No hopeful ring in new year

2017 ends as dismaying as 2016 with violence, anger and frustration new levels even if not as visible
If 2016 ended in abject dismay and despair with respect to Kashmir, as another new year descends, a quick recap of 2017 does not inspire much hope either. It was not only a year of missed opportunities but also one that turned out to be one of bloodiest years in the last one decade. 400 people were killed in militancy-related violence in Jammu and Kashmir in 2017. Among the slain were 218 militants and 86 security forces’ personnel and the 96 civilians, which reveals a huge rise in the number of civilian killings and deaths of security personnel in action, even as security agencies have been claiming major successes in their counter insurgency operations. By no standards of military strategy, a highly disproportionate loss of lives of security personnel in combat operations can be deemed a success. Besides, this strategy has been unable to bring down the number of militant attacks or the fresh recruits in militant organizations. The precious loss of civilian lives lost is an indicator of the bloody nature of the year and a realistic head-count is not the only thing that reveals that Kashmir is far from the road to peace. The statistics of violence, besides militancy and counter insurgency operations, include the escalating tensions on the borders between the armies of India and Pakistan and also the killings by security personnel during crackdowns and operations for combating mob violence as well as two cases of lynchings by mobs in violence.

The fresh trends signal the gravity of the situation in the Valley as much as the statistics do. The official optimism about the situation stems from the selective count of militant killings and the low key street protests as compared to 2016. This wishful perspective neither takes into account the civilian and security personnel deaths, nor does it take into account the mood of the people, either in 2016 or in 2017. If the anger spouting on the streets in 2016 was a direct reaction to the killing of Burhan Wani and a reflection of pent up frustration, the lesser number of spill-over of crowds during street protests in 2017 is a reflection of fatigue and even cynicism, which are not good signs in any conflict situation. The more worrying sign is the suicidal nature of many protests. Sight cannot be lost of the fact that 2017 has witnessed the start of the new trend of street protests at the dangerous sites of encounters with the intended purpose of trying to protect the militants. The trend clearly signifies the public sympathy with the militants and this cannot be wished away by flaunting the deceptive calm or by boasting about the militant killings or a handful of surrenders. The rather poor turnout in the parliamentary by-polls in Srinagar and the fact that the polls had to be indefinitely postponed in south Kashmir was enough an indicator of the mood of the people.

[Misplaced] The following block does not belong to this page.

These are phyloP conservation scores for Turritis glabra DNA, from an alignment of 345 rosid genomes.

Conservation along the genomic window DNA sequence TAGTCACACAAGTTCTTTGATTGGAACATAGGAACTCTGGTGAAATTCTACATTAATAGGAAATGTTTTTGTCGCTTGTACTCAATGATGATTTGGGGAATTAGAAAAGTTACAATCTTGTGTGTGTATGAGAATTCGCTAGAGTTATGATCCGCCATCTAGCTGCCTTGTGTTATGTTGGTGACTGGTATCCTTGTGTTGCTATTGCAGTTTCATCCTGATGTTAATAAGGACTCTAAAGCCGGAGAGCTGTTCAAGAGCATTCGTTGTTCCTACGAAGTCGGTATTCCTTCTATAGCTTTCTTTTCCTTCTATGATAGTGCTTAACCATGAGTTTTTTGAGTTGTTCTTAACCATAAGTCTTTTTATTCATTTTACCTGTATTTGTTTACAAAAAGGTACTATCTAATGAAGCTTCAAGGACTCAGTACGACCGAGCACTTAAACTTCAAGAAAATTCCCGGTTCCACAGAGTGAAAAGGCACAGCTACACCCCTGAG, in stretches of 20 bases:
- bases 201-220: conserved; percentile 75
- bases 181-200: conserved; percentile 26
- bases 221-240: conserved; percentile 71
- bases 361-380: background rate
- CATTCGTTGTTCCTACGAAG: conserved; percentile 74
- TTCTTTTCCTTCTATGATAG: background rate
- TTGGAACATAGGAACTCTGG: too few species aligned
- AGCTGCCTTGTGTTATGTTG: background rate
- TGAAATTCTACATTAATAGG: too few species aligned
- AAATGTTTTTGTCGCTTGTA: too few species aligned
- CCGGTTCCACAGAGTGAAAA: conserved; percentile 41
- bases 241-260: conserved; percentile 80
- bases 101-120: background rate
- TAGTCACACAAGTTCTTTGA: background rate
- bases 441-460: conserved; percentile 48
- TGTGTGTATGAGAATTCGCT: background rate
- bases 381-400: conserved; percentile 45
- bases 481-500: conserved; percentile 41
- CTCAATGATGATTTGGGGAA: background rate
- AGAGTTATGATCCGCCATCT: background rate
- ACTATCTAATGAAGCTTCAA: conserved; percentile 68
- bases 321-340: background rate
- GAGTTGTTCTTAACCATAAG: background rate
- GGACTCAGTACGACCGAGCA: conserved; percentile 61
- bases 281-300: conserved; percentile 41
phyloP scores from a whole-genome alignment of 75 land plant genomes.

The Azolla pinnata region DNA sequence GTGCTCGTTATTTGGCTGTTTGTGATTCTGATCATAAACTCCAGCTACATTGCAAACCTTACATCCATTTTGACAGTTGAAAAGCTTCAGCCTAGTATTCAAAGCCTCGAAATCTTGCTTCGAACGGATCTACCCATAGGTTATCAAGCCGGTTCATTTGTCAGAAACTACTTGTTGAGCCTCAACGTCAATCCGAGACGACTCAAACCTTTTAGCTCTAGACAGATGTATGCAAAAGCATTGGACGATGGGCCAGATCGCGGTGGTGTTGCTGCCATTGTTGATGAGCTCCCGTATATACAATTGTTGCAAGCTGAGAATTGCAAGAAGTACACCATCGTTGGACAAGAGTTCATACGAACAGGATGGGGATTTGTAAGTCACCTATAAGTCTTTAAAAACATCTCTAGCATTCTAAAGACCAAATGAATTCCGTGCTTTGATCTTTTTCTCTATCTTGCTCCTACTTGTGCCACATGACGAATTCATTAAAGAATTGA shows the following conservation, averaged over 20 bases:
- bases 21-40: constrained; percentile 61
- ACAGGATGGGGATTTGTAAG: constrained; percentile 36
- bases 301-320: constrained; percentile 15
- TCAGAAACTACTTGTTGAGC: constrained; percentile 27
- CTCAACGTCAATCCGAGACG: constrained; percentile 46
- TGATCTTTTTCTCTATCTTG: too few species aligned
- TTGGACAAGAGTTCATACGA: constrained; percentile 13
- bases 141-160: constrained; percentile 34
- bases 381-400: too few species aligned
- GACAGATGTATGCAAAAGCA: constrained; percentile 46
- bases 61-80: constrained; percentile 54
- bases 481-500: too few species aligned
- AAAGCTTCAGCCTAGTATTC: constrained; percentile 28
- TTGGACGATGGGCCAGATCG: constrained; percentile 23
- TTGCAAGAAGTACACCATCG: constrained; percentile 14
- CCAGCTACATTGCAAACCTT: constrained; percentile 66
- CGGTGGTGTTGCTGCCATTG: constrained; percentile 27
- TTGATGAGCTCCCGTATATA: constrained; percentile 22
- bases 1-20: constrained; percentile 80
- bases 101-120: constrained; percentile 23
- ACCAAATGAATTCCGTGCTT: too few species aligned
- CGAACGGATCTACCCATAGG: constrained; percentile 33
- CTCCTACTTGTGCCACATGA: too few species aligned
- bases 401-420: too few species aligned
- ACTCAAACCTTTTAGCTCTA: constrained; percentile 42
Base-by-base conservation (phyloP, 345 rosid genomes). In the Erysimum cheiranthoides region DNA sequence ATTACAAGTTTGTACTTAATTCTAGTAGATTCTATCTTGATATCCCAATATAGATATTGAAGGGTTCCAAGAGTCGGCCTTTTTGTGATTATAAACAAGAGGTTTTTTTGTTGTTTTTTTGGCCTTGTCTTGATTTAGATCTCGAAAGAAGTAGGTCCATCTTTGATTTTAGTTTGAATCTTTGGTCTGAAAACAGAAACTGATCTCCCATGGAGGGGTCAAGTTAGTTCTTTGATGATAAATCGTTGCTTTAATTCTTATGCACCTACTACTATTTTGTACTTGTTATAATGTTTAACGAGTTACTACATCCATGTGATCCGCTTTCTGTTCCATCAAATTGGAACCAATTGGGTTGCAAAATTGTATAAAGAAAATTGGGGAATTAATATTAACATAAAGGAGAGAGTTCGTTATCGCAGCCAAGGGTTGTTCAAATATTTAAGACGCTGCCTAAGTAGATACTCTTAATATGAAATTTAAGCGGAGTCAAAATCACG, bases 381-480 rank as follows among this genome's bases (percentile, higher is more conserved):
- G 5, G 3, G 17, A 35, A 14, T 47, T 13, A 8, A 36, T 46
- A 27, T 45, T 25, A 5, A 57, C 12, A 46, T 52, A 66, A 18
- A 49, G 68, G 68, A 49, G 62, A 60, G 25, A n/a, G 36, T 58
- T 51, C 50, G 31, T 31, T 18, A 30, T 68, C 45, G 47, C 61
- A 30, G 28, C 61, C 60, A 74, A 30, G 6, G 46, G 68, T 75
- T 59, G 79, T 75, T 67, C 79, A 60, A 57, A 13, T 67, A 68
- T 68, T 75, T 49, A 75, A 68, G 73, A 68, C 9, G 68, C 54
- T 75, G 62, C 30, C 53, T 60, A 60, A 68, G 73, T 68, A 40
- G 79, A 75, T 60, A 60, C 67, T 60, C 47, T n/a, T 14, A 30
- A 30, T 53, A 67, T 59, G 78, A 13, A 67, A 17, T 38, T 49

If anything, the situation in Jammu and Kashmir throughout 2017 manifests the dangerous precipice that the Valley is standing on. It cannot be wished away through official denials or cosmetic efforts like amnesty schemes for stone pelters, which should be a matter of routine and not a special concession, or the appointment of a special representative, an exercise that is so far a poorer versions of the many of the Centre’s political initiatives and interventions. If 2017 was a year of relative calm with respect to civilian unrest, if not militancy violence and the India-Pakistan hostility, there was need to turn that silence of discontent into an opportunity. But for that there is need to realistically assess the situation and understand the anger of the people, atleast acknowledge it.

If 2017 continued to be a year of despair for the people in the Valley, it was also a year that reflected the confusing complexity of the official assessment of the situation in the valley. It remained a year of mixed signals of ’embracing’ people but continuing human rights abuse and brutal methods of control and harassment, whether it was in gagging media and employees through restrictions on internet connectivity or social media bans or by intimidating separatists and others with National Investigating Agency cases. That does not inspire hope and confidence among the public; rather it pushes them to the deepest recesses of cynicism. The new year 2018, unfortunately, has begun with the same pessimism in the Valley. Only a realistic assessment and out of the box thinking by the Centre can imbue some hope.

News Updated at : Tuesday, January 2, 2018